Teaching Students About the Feast of Purim
The Feast of Purim is a Jewish holiday commemorating the deliverance of the Jews living in the Persian Empire from a plot to destroy them. The story is found in the Book of Esther, which tells of Mordecai, a Jewish leader, and his niece, Esther, who became queen to King Ahasuerus. The king’s evil advisor, Haman, sought to annihilate the Jewish people, but Esther courageously exposed the plot and saved her people.
Teaching students about the Feast of Purim provides an opportunity to learn about Jewish history, culture, and traditions. Here are some ideas for teaching about Purim in the classroom:
1. Read the Book of Esther: Allow students to read or listen to the story of Esther. Discuss the characters and events, and ask students to identify the lessons that can be learned from the story.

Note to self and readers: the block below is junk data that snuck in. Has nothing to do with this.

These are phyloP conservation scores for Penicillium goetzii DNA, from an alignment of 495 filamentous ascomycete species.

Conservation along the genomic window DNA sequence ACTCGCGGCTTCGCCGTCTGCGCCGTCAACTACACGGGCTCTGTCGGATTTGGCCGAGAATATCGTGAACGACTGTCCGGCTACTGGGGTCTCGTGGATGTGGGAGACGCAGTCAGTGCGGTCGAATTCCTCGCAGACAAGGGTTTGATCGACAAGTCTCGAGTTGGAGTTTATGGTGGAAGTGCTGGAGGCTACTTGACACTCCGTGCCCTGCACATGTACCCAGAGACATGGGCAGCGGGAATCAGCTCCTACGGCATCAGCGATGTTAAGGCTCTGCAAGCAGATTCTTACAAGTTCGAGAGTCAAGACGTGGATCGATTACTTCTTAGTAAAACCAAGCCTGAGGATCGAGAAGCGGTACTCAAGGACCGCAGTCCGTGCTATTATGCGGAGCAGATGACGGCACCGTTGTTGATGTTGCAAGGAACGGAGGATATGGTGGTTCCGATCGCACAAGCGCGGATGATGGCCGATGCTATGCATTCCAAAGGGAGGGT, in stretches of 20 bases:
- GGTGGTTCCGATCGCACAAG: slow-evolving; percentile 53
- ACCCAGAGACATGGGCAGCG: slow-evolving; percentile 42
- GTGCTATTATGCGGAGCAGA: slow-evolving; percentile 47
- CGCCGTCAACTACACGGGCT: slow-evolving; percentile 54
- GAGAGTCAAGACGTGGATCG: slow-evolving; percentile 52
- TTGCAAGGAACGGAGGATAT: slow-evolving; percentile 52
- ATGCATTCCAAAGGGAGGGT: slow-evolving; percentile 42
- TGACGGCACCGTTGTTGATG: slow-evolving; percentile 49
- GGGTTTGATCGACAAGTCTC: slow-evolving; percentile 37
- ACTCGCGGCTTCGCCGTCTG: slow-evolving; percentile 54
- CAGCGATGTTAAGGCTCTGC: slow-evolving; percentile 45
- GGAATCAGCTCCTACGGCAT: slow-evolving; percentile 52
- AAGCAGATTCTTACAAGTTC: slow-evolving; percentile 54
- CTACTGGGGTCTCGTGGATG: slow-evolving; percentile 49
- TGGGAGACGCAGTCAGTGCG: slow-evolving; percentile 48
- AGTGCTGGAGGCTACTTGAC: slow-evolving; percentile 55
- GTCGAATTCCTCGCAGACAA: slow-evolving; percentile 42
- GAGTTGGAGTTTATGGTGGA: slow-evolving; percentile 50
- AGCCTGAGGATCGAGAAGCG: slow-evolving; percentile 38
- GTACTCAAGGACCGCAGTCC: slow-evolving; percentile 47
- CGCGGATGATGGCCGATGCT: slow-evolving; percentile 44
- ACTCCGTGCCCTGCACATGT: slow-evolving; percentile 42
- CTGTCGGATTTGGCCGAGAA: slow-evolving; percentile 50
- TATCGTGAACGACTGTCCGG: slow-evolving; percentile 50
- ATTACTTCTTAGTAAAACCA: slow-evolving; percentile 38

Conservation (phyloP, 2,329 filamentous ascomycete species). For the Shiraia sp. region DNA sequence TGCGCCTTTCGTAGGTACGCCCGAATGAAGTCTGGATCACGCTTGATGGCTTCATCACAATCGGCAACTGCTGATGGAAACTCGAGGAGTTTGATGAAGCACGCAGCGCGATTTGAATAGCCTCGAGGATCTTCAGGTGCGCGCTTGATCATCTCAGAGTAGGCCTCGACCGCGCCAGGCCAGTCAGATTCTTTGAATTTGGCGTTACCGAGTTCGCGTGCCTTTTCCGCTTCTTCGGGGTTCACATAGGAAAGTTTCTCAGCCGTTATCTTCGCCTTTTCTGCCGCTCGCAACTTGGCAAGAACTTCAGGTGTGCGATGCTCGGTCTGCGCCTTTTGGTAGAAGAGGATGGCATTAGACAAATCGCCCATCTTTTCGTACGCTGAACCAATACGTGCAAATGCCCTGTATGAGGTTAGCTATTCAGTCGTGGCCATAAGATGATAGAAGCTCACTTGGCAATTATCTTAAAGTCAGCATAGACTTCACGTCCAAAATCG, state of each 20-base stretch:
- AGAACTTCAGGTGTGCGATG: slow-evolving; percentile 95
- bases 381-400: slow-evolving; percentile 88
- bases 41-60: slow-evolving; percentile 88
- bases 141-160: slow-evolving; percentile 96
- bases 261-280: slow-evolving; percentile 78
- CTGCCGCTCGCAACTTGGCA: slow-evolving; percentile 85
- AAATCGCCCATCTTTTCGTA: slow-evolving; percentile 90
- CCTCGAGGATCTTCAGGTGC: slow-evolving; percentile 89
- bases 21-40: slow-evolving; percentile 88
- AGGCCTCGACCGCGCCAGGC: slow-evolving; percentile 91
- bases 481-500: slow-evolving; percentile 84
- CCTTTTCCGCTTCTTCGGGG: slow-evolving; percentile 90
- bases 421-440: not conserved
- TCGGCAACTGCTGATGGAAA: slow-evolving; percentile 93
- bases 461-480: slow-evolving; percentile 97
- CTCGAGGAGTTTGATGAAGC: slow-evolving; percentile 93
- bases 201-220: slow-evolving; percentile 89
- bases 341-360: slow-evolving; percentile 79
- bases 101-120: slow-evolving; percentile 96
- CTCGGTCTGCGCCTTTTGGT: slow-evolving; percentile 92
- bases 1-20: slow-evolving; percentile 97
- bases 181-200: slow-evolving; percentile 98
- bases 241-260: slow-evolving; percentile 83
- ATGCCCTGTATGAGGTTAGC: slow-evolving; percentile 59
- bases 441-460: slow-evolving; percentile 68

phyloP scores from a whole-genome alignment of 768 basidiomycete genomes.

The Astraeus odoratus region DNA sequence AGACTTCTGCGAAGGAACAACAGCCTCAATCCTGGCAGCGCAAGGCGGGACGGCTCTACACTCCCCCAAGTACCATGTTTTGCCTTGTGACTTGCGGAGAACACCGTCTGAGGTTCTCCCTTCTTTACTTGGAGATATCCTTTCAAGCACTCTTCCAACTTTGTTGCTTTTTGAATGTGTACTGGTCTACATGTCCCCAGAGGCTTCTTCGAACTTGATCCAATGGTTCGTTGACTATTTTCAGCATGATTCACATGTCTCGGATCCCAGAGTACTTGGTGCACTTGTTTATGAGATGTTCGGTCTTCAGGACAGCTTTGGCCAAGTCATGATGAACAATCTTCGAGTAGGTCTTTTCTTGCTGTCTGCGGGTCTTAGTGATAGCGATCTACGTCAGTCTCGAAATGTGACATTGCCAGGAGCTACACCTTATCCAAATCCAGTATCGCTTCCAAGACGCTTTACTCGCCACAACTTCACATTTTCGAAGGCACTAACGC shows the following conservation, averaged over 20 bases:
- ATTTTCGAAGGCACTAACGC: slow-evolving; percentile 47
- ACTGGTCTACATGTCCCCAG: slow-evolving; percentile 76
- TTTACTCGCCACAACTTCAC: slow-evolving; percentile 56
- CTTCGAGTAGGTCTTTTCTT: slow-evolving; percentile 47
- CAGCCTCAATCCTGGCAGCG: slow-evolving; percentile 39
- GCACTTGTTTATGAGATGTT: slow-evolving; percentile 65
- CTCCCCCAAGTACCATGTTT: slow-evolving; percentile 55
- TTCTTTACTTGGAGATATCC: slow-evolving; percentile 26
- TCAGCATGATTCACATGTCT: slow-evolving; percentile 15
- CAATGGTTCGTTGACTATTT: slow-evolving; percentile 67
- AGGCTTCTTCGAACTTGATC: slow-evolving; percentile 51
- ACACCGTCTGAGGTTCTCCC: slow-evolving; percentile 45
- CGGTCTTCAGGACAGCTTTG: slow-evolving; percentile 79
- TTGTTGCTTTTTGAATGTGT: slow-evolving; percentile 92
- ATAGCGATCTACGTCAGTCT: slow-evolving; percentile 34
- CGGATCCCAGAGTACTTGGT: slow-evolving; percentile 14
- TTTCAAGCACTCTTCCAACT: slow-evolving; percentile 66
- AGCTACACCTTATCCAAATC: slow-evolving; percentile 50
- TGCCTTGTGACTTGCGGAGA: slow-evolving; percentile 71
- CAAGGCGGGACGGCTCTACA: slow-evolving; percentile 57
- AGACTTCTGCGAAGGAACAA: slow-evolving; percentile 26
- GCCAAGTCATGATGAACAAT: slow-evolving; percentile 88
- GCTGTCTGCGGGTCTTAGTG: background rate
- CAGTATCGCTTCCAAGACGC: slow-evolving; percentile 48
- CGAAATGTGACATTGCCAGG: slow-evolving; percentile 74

2. Explain the customs of Purim: The holiday is celebrated on the 14th day of the Hebrew month of Adar (usually in February/March). The day is marked by dressing up in costumes, giving gifts of food to friends, and performing the Purim spiel, a humorous retelling of the story of Esther.
3. Discuss the significance of Purim: Ask students to consider the significance of the holiday and how it relates to Jewish history and culture. Explain that the holiday is a reminder that the Jewish people have faced persecution throughout history, but have always survived and thrived.
4. Create Purim crafts: Have students make masks or costumes inspired by characters from the Purim story. Encourage students to be creative and use a variety of materials.
5. Make traditional Purim treats: Have students make hamantaschen, a three-cornered pastry commonly eaten on Purim. The treat is filled with a variety of sweet fillings such as poppy seed, apricot, or chocolate.